Asian markets mostly fought their way into the green on Wednesday, spurred primarily by bargain hunting in heavily sold Hong Kong property stocks and Chinese commodity plays.
In Hong Kong, the Hang Seng finished 296 points, or 1.1% higher, at 27,029, after recovering from a dip in afternoon trading. Trading volumes continued to fall dramatically, down 20% from Tuesday's trading, to HK$82.3 billion, or $10.6 billion, however, as more investors are staying in cash for the Christmas holiday season. In China, the Shanghai Composite Index jumped 105 points, or 2.2%, to 4914.
"The bears were not attacking aggressively today, and we saw a good recovery in the late session," says Alex Wong, a director at Ample Financial Group in Hong Kong. "Today we had a pick up in Chinese "A" shares, which is probably the reason why we saw a bounce in the late afternoon."
Wong adds that Hong Kong has been increasingly tracking the Chinese "A" share market, which is led by state-owned giant
, and less by the U.S. indices. Rebounds in PetroChina shares may be an indication of strength to come on both the mainland and in Hong Kong, he adds.
PetroChina leapt 1.8%, to HK$13.74 in Hong Kong, while in China the shares rose 1.2%, to 29.59 yuan, paving the way up for other commodity stocks, such as
Aluminum Corp of China
, which climbed 3%, to 37.39 yuan.
Hong Kong property stocks mostly continued their push into the green for the second day running, with
Hang Lung Properties
rising 3.2%, to HK$32.70,
gaining 2.3%, to HK$133.90,
up 1.4%, to HK$101.40, and
inching forward nearly 10 basis points, to HK$87.70.
Sun Hung Kai Properties
bounced 2.3%, to HK$154.10 after announcing that it had acquired a development in Chengdu, China, for 3.1 billion yuan, or $420 million.
The second-day rebound in Hong Kong shares also followed positive employment numbers released yesterday. The jobless rate fell to 3.6% in the three months to November, down from 3.9% in October, and the island's lowest since 1998. Average household income rose to HK$17,900, or $2,294, from HK$16,900, or $2,166, a year ago.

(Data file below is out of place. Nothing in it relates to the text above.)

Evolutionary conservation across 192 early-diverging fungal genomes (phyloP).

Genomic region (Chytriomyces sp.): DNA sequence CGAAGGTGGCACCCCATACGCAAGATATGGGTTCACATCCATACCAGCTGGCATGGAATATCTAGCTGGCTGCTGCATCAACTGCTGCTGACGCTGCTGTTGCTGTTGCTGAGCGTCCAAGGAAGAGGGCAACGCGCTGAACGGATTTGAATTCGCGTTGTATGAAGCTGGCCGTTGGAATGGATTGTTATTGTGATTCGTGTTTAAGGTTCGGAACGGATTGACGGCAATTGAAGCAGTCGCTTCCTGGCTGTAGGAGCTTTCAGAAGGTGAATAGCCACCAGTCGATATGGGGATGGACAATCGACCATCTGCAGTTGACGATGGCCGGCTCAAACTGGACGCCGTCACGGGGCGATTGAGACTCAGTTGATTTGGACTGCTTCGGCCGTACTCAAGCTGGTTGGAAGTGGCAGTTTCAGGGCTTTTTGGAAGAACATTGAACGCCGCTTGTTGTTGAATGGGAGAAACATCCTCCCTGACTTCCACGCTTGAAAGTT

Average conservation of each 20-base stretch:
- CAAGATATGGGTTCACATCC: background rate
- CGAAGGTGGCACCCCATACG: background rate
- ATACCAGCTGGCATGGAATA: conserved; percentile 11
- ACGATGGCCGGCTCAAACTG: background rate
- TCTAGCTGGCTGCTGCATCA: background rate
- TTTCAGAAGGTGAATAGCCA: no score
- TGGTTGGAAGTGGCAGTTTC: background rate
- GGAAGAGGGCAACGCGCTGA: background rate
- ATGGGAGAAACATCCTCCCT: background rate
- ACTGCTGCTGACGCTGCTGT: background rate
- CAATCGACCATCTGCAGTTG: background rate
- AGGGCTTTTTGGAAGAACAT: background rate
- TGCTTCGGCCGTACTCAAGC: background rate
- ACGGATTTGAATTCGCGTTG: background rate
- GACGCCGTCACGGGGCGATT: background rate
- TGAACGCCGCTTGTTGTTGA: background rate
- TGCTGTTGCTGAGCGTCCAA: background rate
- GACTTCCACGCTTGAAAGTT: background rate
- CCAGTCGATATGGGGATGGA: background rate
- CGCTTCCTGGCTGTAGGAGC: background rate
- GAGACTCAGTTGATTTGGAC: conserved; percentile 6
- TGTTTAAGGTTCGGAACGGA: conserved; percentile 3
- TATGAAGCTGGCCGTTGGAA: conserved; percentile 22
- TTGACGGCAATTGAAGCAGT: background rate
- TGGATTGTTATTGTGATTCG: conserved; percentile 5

Financials also fared well after recent credit concerns are easing slightly on dealing floors.
Hang Seng Bank
leapt 3.3%, to HK$150.50, while
Bank of China
rose 0.3%, to HK$3.82.
After the recent sell-off, Lee Shau-Kee, a prominent Hong Kong entrepreneur, and majority shareholder of
, lowered his forecast for the Hang Seng in 2008 slightly to 30,000, from 33,000, a month ago.
Wong says that near term, investors can expect a trading range of between 26,000 and 27,000 for the index.
"We're not expecting strong upside potential in the short term,' says Wong. "Then, after people digest the impact of PetroChina in the first quarter, this could pick up and improve Hong Kong sentiment."
In Japan, stocks remained sluggish, pulled lower by continued weakness in financials. The Nikkei closed down 177 points, or 1.2%, at 15,030.
Sumitomo Mitsui Financial
( SMFJY) fell 1.4%, to 642 yen, while
finished 1.3% lower, at 529,000 yen, and
was off 1.05%, at 1031 yen. Among recent headline stocks,
continued its recent path of volatile trading, ending 0.15% lower, at 62,500 yen while
ended up 1.7%, at 179,000 yen , after Tuesday's news that it was in talks with
to bring the iPhone to market.
The yen strengthened vs. the dollar, to 113.19, from 113.31 yesterday.
In other Asian trading-day news,
surged 50%, rebounding from declines of 86% in the last two days, after the company announced that it had not transgressed lending agreements.
In South Korea, former Hyundai CEO Lee Myung-Bak was reportedly headed for a landslide victory in today's national election. Markets were closed for the elections, but investors expect a Lee victory to cheer sentiment Thursday morning. Nearby in Taiwan, the Taiex rebounded the most in four months, by 2.7%, to 8014 on bargain hunting.
Daniel M. Harrison is a business journalist specialising in European and emerging markets, in particular Asia. He has an MBA from BI, Norway and a blog at
. He lives in New York.